Wilson and Moe are interesting as well. In the aftermath of the tournament, I would have said (and I think I did say) that I expected both back. Obviously they have declined to hire agents, which means that they could come back if they so choose prior to May 24th. But the tea leaves seem to suggest that Wilson is acutely interested in the next level and may not be returning to school.

Will: I think you’re right about Wilson, James, and that’s unfortunate. I feel like he could really take his game up a notch with another year at the college level. I know that’s a trite response regarding college underclassmen, but he didn’t really emerge until this year. His talent, I think, is raw and largely centered on his physical capabilities. I’d like to see him hone his skills and get a serious payday, as a result. Selfishly, I’d like to see him in Ann Arbor for another year, but I think the NBA money is just too tempting for these guys. Can’t say I blame them.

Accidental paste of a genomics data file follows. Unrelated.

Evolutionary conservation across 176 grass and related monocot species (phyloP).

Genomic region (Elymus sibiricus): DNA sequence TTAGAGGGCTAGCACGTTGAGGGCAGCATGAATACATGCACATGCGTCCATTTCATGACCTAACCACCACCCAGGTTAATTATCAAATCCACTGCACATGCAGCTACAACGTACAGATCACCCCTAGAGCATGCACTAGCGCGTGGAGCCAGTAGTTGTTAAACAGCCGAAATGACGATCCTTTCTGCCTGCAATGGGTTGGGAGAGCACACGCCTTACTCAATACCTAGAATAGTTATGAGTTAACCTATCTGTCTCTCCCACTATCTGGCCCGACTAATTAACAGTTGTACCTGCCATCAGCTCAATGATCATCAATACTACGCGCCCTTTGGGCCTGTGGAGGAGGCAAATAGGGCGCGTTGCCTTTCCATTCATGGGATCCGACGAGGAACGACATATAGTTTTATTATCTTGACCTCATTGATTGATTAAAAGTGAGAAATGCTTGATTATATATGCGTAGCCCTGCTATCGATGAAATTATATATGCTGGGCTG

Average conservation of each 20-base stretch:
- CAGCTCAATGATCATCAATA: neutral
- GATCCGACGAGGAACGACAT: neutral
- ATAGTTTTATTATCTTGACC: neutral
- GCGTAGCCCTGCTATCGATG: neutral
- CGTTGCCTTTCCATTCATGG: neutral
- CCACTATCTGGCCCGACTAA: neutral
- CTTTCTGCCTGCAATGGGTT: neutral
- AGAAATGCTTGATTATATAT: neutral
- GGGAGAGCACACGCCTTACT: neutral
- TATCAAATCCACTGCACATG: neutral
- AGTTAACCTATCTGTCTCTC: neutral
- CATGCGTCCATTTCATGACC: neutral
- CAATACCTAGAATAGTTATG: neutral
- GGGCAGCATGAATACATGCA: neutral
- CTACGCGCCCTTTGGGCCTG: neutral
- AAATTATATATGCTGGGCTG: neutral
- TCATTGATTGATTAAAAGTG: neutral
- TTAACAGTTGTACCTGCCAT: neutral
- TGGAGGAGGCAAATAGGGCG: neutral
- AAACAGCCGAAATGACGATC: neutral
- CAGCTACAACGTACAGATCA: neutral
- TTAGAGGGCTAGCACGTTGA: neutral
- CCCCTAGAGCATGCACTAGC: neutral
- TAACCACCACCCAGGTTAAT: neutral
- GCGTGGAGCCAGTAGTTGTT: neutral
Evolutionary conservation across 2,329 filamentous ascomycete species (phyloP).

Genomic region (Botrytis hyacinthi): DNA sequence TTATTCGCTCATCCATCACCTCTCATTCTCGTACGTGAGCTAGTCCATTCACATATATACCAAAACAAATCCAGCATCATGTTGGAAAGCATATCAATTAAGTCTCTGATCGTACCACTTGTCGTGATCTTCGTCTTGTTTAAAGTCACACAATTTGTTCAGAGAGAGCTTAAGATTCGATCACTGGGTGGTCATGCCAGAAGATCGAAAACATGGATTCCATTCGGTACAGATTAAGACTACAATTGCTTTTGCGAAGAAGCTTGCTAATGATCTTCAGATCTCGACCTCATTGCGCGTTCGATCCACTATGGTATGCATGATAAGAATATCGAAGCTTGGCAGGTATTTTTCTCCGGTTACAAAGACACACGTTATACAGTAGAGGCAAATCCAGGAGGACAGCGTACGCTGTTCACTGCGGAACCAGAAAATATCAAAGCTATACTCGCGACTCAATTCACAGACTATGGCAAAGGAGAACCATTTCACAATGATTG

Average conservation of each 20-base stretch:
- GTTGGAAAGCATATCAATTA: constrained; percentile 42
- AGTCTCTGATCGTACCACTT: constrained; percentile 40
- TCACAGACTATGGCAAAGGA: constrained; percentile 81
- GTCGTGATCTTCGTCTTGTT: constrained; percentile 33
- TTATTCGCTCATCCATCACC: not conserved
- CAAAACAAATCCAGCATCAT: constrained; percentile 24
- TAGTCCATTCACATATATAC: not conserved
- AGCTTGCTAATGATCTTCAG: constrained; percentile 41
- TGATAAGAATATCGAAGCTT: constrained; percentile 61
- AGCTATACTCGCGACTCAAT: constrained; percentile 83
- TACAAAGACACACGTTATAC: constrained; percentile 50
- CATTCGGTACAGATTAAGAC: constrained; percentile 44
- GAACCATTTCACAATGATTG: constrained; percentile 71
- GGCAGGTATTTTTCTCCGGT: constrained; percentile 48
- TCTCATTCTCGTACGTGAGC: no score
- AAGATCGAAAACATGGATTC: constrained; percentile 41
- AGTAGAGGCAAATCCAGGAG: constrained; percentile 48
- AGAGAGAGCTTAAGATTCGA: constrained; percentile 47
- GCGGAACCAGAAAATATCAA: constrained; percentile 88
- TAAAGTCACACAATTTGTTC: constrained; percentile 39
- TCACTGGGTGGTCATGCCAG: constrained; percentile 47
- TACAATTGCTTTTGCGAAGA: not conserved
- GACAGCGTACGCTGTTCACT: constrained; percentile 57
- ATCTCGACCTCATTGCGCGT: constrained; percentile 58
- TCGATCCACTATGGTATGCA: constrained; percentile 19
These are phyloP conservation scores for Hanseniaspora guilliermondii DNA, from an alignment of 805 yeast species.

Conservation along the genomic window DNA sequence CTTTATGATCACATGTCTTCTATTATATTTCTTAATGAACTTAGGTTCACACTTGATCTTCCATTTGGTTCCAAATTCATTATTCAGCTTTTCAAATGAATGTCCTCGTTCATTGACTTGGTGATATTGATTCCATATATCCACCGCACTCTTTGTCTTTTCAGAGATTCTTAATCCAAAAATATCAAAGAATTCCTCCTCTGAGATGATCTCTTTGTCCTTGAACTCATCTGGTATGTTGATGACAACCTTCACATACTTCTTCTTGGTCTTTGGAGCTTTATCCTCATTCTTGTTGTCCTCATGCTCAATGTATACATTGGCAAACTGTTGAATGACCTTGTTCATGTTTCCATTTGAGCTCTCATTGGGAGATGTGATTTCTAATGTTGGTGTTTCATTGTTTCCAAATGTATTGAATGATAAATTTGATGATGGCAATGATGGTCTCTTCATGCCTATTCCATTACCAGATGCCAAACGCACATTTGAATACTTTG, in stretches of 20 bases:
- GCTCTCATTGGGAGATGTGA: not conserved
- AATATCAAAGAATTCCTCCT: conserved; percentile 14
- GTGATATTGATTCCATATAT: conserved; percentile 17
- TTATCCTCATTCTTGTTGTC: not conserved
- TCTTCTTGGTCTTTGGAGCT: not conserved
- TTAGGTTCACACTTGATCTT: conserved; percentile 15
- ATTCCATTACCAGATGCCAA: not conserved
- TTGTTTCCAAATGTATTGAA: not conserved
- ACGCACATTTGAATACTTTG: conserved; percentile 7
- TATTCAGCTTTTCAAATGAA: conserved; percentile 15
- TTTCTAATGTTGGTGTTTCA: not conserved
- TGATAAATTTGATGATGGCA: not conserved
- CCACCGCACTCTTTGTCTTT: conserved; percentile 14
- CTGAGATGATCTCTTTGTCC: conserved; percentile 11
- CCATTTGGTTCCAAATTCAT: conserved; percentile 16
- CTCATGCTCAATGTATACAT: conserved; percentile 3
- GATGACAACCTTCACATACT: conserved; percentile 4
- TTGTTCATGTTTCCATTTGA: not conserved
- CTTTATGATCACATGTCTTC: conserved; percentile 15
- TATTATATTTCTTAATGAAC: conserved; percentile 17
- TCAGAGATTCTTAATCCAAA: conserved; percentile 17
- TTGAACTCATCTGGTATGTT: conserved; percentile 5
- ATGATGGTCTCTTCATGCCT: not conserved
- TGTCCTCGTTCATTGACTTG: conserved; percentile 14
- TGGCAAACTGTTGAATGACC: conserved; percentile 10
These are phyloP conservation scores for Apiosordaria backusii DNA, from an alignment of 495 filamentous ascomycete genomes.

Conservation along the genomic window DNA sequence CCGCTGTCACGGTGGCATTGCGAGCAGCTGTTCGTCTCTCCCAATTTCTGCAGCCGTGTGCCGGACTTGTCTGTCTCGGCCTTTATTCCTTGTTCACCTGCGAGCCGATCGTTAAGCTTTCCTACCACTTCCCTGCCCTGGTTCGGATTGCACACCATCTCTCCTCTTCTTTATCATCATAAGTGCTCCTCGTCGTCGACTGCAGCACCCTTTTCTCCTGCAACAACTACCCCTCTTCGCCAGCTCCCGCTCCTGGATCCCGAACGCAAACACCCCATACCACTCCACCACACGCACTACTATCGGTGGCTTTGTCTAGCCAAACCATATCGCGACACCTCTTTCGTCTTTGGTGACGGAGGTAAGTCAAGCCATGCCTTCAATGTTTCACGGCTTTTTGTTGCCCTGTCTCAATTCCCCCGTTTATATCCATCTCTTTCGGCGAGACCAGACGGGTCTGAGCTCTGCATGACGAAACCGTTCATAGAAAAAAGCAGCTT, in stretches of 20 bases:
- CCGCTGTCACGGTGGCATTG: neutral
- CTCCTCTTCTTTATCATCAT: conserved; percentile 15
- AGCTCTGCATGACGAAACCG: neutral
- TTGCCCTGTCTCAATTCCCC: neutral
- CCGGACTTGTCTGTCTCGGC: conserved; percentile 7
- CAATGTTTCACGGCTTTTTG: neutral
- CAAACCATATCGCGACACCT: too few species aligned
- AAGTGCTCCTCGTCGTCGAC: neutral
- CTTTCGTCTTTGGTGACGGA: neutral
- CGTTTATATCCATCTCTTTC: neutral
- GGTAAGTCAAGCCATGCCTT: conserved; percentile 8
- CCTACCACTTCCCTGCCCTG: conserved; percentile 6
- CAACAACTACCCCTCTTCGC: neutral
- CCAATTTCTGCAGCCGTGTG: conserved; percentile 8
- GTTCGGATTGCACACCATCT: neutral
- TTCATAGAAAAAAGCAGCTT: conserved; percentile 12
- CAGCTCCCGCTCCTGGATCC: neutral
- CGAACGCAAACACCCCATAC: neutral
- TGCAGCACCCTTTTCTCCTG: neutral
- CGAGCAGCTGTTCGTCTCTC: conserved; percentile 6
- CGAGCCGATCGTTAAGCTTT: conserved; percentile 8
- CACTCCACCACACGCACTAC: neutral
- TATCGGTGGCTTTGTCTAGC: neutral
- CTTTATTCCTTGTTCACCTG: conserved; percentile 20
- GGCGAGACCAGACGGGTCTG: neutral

Nick: Yeah, I think another thing is a high confidence level that, no matter the challenge, a lot of these young guys believe in themselves even if older people in the community say they could get better by sticking around.

Photo credit: Marc-Gregor Campredon, MGoBlog

On the one hand, you need that high confidence level in a sport like this, especially if you’re a great shooter. But on the other hand, being able to master one level effectively before tackling another is an important part of growing at something. But that’s just not the trend right now.